One example is Social Security, the single largest government program in the United States, costing over $1 trillion a year, and possibly the most successful anti-poverty initiative ever created. This massive government program, one of the linchpins of the New Deal, did not emerge fully-formed, but was instead the product of deliberate, cautious incrementalism. Guided by two low-key government bureaucrats, Social Security was carefully nurtured for 15 years, paying out only modest benefits to recipients. Indeed, it was explicitly developed as an alternative to much more radical, grassroots alternatives.
While some gradual improvements, like Social Security, take decades, incrementalism is also, paradoxically, capable of delivering quick results. According to Daniel Herriges of the nonprofit Strong Towns: “Incrementalism entails a bias toward quick action over exhaustive planning: you take the next, easiest action to address the immediate situation you’re facing, and you take it right now. You don’t wait to have the whole road map to your policy goal laid out for you.”
Moreover, incrementalism has the virtue of being democratic. The goal of incremental change is typically to encourage experimentation, to let a thousand flowers bloom, rather than insisting that there is only one true path to change and attempting to exercise centralized control of its implementation.
But if there is one idea that serves as the intellectual foundation for incrementalism, it’s that human beings, who always face severe cognitive, conceptual, and political constraints, cannot operate according to a comprehensive ideal. Instead, they take shortcuts and seek to reduce their decision-making burden into manageable chunks. They do so not out of an excessive fealty to the status quo but because it is the best way to actually get things done in the real world.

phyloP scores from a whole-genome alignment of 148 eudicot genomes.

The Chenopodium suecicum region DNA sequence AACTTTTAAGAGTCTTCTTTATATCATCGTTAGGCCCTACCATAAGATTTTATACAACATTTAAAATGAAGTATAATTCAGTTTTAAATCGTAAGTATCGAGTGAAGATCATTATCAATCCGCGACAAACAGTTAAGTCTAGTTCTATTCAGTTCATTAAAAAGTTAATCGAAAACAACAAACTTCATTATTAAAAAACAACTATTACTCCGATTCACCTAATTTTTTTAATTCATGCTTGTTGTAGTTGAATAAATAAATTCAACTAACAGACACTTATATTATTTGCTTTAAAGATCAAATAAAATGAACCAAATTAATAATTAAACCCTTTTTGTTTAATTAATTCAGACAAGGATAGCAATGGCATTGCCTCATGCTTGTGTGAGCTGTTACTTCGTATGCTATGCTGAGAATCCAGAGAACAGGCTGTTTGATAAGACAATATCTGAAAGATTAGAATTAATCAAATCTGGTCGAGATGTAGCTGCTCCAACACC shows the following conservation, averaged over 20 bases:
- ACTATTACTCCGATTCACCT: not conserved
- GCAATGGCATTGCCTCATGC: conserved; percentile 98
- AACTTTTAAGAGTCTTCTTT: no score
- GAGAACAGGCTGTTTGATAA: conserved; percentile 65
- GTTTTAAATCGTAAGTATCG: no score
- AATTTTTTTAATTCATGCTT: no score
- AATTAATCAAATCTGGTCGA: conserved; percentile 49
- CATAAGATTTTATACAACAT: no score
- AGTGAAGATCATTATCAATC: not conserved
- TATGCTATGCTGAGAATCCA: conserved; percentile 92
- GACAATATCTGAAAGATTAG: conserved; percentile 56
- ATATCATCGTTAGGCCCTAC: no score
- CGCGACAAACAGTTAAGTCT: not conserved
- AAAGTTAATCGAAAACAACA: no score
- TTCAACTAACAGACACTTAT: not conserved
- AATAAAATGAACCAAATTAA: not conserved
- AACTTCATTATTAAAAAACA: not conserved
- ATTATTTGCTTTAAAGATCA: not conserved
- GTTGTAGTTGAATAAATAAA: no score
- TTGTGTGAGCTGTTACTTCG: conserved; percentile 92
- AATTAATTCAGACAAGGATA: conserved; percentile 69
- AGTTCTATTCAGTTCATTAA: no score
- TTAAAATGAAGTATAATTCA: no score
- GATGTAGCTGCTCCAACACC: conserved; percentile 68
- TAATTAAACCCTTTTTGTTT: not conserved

Unfortunately, incrementalism has become unfashionable at the precise moment when we need it most. Thanks in no small part to Twitter and Facebook, our political conversation at the moment seems to veer wildly between two poles—expressions of hopelessness on the one hand (climate despair, Afropessimism), and advocacy for disruptive agendas that have little chance of implementation in real life on the other (calls for implementing socialism and passing the Green New Deal or closing our borders and withdrawing from NATO).
Make no mistake: we still need dreamers and visionaries and rabble-rousers who want to pursue moon-shot goals like curing cancer and ending hunger. But our default setting should be to admit the obvious: our problems are big and our brains are small. Incrementalism is nothing less than the endless, ongoing effort to alleviate injustices. It is a way of greeting the world in a spirit of optimism even in the face of the daily conflicts, disappointments, and tragedies that life throws at all of us. And it is our best hope for continuing to improve the world even in an age of radical rhetoric.
Aubrey Fox is the executive director of the New York City Criminal Justice Agency, the city’s main pretrial services and research agency.
This article is excerpted with permission from Gradual: The Case for Incremental Change in a Radical Age by Greg Berman and Aubrey Fox, which will be released in March. Copyright @2023 by Oxford University Press.